For a Continuing Church (Book Review)

for-a-continuing-churchThe Presbyterian Church in America (PCA) is my adopted home.  I didn’t grow up Presbyteryian, but in God’s providence I found myself through a long series of little steps finding a home in the PCA.  Most people, if they’ve heard of my denomination, either mistake it for the larger liberal/progressive PCUSA (the Presbyterian church that makes the evening news), or recognize it as the smaller conservative and evangelical Presbyterian denomination.  There are many differences between the PCA and the PCUSA, which I will not rehash here.  They are well documented on the web.  But what is much less known is the history of the PCA—a church that was born in 1973 but has its roots in the old southern Presbyterian church (PCUS).

The story of my church’s roots is a fascinating tale of theological battles over orthodoxy, race relations entailing deep disagreements over segregation and integration, church politics and the hijacking of an historic confessional denomination, and the vision for a church to continue its stewardship of its witness to the inerrant Bible, the Reformed faith, the Great Commission.  This story is now told in a scholarly yet readable book by pastor and professor Sean Michael Lucas called For a Continuing Church: The Roots of the Presbyterian Church in America.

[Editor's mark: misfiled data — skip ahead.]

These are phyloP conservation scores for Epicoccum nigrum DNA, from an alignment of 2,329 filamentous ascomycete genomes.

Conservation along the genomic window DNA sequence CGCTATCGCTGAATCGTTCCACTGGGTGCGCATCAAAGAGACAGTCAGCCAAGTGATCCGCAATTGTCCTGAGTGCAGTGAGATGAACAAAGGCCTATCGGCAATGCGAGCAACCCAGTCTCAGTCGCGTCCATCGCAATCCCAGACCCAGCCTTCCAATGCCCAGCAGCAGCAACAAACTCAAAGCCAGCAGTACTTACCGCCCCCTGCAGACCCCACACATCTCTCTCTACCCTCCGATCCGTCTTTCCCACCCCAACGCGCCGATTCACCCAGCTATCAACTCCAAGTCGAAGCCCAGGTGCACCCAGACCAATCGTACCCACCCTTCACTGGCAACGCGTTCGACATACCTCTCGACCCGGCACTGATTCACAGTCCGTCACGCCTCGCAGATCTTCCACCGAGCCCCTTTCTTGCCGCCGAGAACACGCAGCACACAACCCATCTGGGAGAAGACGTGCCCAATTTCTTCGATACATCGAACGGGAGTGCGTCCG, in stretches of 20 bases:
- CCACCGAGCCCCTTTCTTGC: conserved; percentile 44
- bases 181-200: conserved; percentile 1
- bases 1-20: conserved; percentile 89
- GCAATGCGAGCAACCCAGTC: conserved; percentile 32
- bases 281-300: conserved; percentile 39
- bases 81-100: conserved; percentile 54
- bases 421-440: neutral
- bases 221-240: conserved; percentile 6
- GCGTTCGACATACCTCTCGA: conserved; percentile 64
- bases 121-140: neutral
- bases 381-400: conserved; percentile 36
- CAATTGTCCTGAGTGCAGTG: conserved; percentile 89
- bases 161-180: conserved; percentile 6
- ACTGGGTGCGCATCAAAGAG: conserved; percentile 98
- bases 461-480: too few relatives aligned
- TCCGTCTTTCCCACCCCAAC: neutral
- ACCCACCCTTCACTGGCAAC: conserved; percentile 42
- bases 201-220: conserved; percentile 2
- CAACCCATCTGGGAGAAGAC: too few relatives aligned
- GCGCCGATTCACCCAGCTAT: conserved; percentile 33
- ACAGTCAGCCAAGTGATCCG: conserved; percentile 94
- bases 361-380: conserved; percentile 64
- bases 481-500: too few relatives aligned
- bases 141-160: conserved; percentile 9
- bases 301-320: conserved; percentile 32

According to the author’s telling, supplied by primary source documents such as newspapers, magazine and journal, and church court documents, the first hints of a divided church occurred near the end of the 19th century.  Progressive theology began to get a foothold in the PCUS.  Over the course of the next 70 or so years, confessional Presbyterians in the American south fought to root out a liberal theology at odds with the doctrinal standards of the denomination.  For some, that is the only detail of the story that matters.  But Lucas discerns sociological concerns at play as many southern conservatives failed to separate their desire for doctrinal fidelity with the racially segregated status quo.  Hence the slow process that gave birth to the PCA played out on the same stage with the American Civil Rights movement.  As with most of history, issues were complicated and orthodox men found themselves at odds on a number of controversial issues.  At stake were forced segregation and integration, the question of whether to reform or withdraw from the PCUS, whether change should come rapidly or slowly, and discerning who was an ally or foe.

Most of the names were unfamiliar to me except for those who made the transition from the old church to the PCA at its founding in the early 1970s.  But other more recognizable names that factor into the roots of the PCA’s history include:

As with all good historians, Lucas seeks to be as objective as possible.  He is a PCA minister and is sympathetic to the conservative cause its founders stood for.  Yet Lucas also has an agenda in telling the story the way he does.  In 2015 at the PCA’s General Assembly, he partnered with Ligon Duncan (president of Reformed Theological Seminary) to present a personal overture from the floor calling the denomination to repent of its racial sins of the 1960s civil rights era.  Woven throughout his book is a thread of racial sin that many of the PCA’s founders and their Presbyterian forefathers committed in the name of Christ.  It is one of the major themes of the book and demands a response.  It remains to be seen how the PCA will deal corporately with the racial sins of its past, as the matter was referred to presbyteries and church sessions to consider and for the 2016 General Assembly.